Roleplaying Tips Weekly E-Zine Issue #1
MAPPING DILEMMA: HOW TO STOP YOUR PLAYERS FROM YAWNING
I hate to admit it, but I game mastered a "yawner" last
night. My number one goal for each and every session is to
entertain and players yawning is a sure sign I've missed my
mark. While every game master has their off session now and
then, I can pinpoint several issues which would have made my
game session an exciting success. I'll share these with you
in upcoming editions so that you can learn from my mistakes,
but today I'm going to focus on the biggest cause of last
night's downfall: mapping.
If you're playing a story that involves mapping, here are
three tips to ensure that your players don't start to yawn
by the end of the first corridor.
- Put your own expectations and wants aside and walk a
hundred miles in your players' shoes.
I thought it would be very exciting to have the players map
their own way, possibly become lost and then desperately
rifle through their self-made maps to find the solution.
Some good old puzzle solving.
The reality was, one player struggled to make a map based on
my verbal directions while the rest of the party sat there
and grew bored. That was not fair to the other players and
it wasn't fair to the player who had the responsibility of
Next session I'm going to draw the map for the party. Sure,
I feel there's some potential excitement lost in my accurate
rendering of the exploration map, but it sure beats tired
- Establish a decision maker so that the "between time"
between encounters passes as quickly as possible.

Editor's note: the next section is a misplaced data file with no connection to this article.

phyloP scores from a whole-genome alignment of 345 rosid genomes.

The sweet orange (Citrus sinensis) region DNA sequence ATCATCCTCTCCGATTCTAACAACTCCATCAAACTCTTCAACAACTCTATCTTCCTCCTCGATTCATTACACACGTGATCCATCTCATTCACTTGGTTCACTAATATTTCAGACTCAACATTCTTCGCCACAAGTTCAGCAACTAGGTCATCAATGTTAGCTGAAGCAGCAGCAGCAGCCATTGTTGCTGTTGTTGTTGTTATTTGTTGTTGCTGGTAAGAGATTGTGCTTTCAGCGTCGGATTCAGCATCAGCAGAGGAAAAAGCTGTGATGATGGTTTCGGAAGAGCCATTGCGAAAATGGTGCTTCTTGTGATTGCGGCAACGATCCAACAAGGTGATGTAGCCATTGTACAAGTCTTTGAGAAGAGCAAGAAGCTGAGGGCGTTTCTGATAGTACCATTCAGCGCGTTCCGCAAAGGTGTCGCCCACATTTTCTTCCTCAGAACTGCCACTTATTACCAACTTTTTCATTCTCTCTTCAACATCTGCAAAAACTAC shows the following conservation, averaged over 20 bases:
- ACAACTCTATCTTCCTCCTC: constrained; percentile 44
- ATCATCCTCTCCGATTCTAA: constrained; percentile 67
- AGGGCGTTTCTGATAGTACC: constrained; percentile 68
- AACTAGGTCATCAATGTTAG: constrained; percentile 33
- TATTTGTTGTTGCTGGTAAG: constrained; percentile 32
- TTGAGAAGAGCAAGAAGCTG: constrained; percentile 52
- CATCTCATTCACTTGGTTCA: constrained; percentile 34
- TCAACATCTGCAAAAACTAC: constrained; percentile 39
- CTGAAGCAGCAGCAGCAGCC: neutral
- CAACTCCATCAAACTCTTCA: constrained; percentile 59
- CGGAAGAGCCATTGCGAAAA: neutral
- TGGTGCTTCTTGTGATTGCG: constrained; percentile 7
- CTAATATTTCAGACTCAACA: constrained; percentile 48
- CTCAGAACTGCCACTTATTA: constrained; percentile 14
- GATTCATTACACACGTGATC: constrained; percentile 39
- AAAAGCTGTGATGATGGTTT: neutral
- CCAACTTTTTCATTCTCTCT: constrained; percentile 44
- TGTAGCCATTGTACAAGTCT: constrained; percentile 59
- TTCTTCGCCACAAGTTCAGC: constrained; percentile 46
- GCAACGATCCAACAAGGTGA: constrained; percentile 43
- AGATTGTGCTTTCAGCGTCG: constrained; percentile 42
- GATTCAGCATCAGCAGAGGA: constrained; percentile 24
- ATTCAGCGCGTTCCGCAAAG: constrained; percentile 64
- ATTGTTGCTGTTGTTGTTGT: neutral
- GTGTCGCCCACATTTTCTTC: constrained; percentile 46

Last night, the party would approach an intersection and I
would address all the players with the question "left or
right?" This caused delays and confusion while they
considered the decision.
Next session, I'm going to have the party decide on one
person to give directions. If the party feels like going in
a different direction, I'll let them interrupt. This will
greatly speed up play so we can focus on the meaty stuff.
- If the decision of left or right becomes important to
the story, give extra information so that the party has
something on which to deliberate.
Because I did not provide any information, every decision of
"left or right" became an irritating stoppage in play and
every intersection became a bland choice.
Next time, I'm going to look ahead and see if I can provide
some juicy information so that the choice is made more
important and the play becomes more enjoyable for all.
For example, "to the left is pitch black silence that goes
beyond the light of your lantern--although you feel a slight
breeze that carries a scent of rot. To the right you can
hear a dull clanging sound from far, far away."
Now, at least, there's something worthwhile deliberating--
especially if there's a clue in there (i.e. the party is
looking for a magic hammer).
The big lesson you can learn from my mistake here is to put
aside your own feelings, take a pulse check during the game,
and don't be afraid to change things so that the players can
have more fun.
How do you handle mapping in your games? I would be pleased
to pass on your tips and techniques in future issues. Email me your ideas.
Have more fun at every game!